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TYPHA angustifolia

Image of Typha angustifolia

James H. Schutte

Family

Typhaceae

Botanical Name

TYPHA angustifolia

Plant Common Name

Nail Rod, Narrowleaf Cattail

Special Notice

This entry has yet to be reviewed and approved by L2G editors.

General Description

Whipping in the breezes, the twisting and slender leaf blades and slender brown sausage-like flower clusters and seedheads of the narrowleaf cattail bring wildlife shelter and wispy texture to lake shorelines. A clumping, fast-growing and aggressive aquatic perennial, it is native to central eastern North America and the Central Valley of California, naturalized elsewhere on the continent. This species tolerates saltier and deeper waters than the broadleaf cattail, Typha latifolia.

The very tall, slenger, strappy leaves are a glossy green and emerge from thick rhizomes (underground stems) that are growing in mucky soils under shallow freshwater. The leaves form in a fan-like clump. In spring to summer (depending on mildness of climate), sturdy stems rise nearly as tall as the foliage and bears two sausage-like clusters of pale yellow flowers. The upper cluster are the male blossoms, the lower all female flowers; there is a marked gap between the two on the stem. Male flowers desintigrate after shedding pollen. The female flowers in the "cattail" become reddish to chocolatey brown when they ripen and dry. By autumn, the cattail becomes so dried that it will eventually explode in wind, releasing the black seeds with white cottony sails. The foliage dries to tan in winter cold.

Grow narrowleaf cattail in full to partial sun in coarse loam and sands in shallow, non-flowing freshwater. It is very tolerant of brackish (salty) water as well as non-submerged soils that are wet and soggy. This species is aggressive and thus is not a good choice for ornamental use in water gardens. Use it as a naturalizing "wildflower". Deep water and dry soil is the only thing that will contain its spread.

This species readily hybridizes with broadleaf cattail to form Typha glauca, which is a very durable and extremely aggressive if not blatantly invasive aquatic plant.

Characteristics

  • AHS Heat Zone

    10 - 1

  • USDA Hardiness Zone

    3 - 10

  • Sunset Zone

    A1, A2, A3, H1, 1a, 1b, 2a, 2b, 3a, 3b, 4, 5, 6, 7, 8, 9, 10, 11, 12, 13, 14, 15, 16, 17, 18, 19, 20, 21, 22, 23, 24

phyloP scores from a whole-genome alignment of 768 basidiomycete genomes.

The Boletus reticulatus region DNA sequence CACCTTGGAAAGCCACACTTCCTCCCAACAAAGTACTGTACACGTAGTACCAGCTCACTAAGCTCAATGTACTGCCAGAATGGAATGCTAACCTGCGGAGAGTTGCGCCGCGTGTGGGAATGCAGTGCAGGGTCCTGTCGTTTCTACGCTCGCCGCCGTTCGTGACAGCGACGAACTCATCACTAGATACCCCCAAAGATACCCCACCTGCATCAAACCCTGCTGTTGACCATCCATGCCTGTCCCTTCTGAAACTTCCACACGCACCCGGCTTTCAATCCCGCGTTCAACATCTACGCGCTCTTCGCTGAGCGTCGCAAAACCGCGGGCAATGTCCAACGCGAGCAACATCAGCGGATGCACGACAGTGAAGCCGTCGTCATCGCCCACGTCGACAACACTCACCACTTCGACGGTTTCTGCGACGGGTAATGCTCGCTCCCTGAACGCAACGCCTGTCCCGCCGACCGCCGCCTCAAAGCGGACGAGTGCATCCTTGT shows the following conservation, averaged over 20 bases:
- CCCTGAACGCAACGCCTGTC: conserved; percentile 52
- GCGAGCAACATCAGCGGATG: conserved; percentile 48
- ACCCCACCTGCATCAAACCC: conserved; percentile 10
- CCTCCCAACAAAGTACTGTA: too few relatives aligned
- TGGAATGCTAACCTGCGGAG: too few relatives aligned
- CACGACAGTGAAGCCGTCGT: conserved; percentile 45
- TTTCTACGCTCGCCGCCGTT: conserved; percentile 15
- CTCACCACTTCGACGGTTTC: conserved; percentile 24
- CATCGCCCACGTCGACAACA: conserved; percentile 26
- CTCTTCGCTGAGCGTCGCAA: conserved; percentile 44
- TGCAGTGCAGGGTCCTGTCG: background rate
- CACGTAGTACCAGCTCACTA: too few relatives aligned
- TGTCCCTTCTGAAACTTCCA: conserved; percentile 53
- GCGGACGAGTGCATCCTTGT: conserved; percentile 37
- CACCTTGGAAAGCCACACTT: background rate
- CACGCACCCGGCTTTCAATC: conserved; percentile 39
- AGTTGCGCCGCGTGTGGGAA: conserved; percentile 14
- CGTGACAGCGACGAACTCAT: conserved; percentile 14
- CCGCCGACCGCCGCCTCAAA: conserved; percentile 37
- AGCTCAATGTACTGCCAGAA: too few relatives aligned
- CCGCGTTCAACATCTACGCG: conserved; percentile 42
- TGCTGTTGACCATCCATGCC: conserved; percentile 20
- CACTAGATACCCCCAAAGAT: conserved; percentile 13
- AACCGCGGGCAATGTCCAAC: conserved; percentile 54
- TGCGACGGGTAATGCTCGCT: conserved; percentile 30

• Plant Type

    Aquatics

  • Sun Exposure

    Full Sun, Partial Sun

  • Height

    4'-6' / 1.2m - 1.8m

  • Width

    8'-20' / 2.4m - 6.1m

  • Bloom Time

    Early Summer, Summer

  • Native To

    North America, United States, Northeastern United States, Mid-Atlantic United States, Southeastern United States, North-Central United States, Central United States, Western United States, California, Canada

Growing Conditions

  • Soil pH

    Acidic, Neutral, Alkaline

  • Soil Drainage

    Poorly Drained

  • Soil type

    Loam, Sand

  • Tolerances

    Wet Site

  • Growth Rate

    Fast

  • Water Requirements

    Ample Water

  • Habit

    Thicket/Colonizing

  • Seasonal Interest

    Summer, Fall

Ornamental Features

  • Flower Interest

    Showy

  • Flower Color

    Light Yellow, Light Green

  • Fruit Color

    Brown, Sienna

  • Foliage Color (Spring)

    Green

  • Foliage Color (Summer)

    Green

  • Foliage Color (Fall)

    Green

  • Fragrant Flowers

    No

  • Fragrant Fruit

    No

  • Fragrant Foliage

    No

  • Bark or Stem Fragrant

    No

  • Repeat Bloomer

    No

  • Showy Fruit

    Yes

  • Edible Fruit

    No

  • Showy Foliage

    Yes

  • Foliage Texture

    Coarse

  • Foliage Sheen

    Glossy

  • Evergreen

    No

  • Showy Bark

    No

Special Characteristics

  • Usage

    Dried Flower/Everlasting, Wildflower

  • Sharp or Has Thorns

    No

  • Invasive

    Sometimes

  • Self-Sowing

    Yes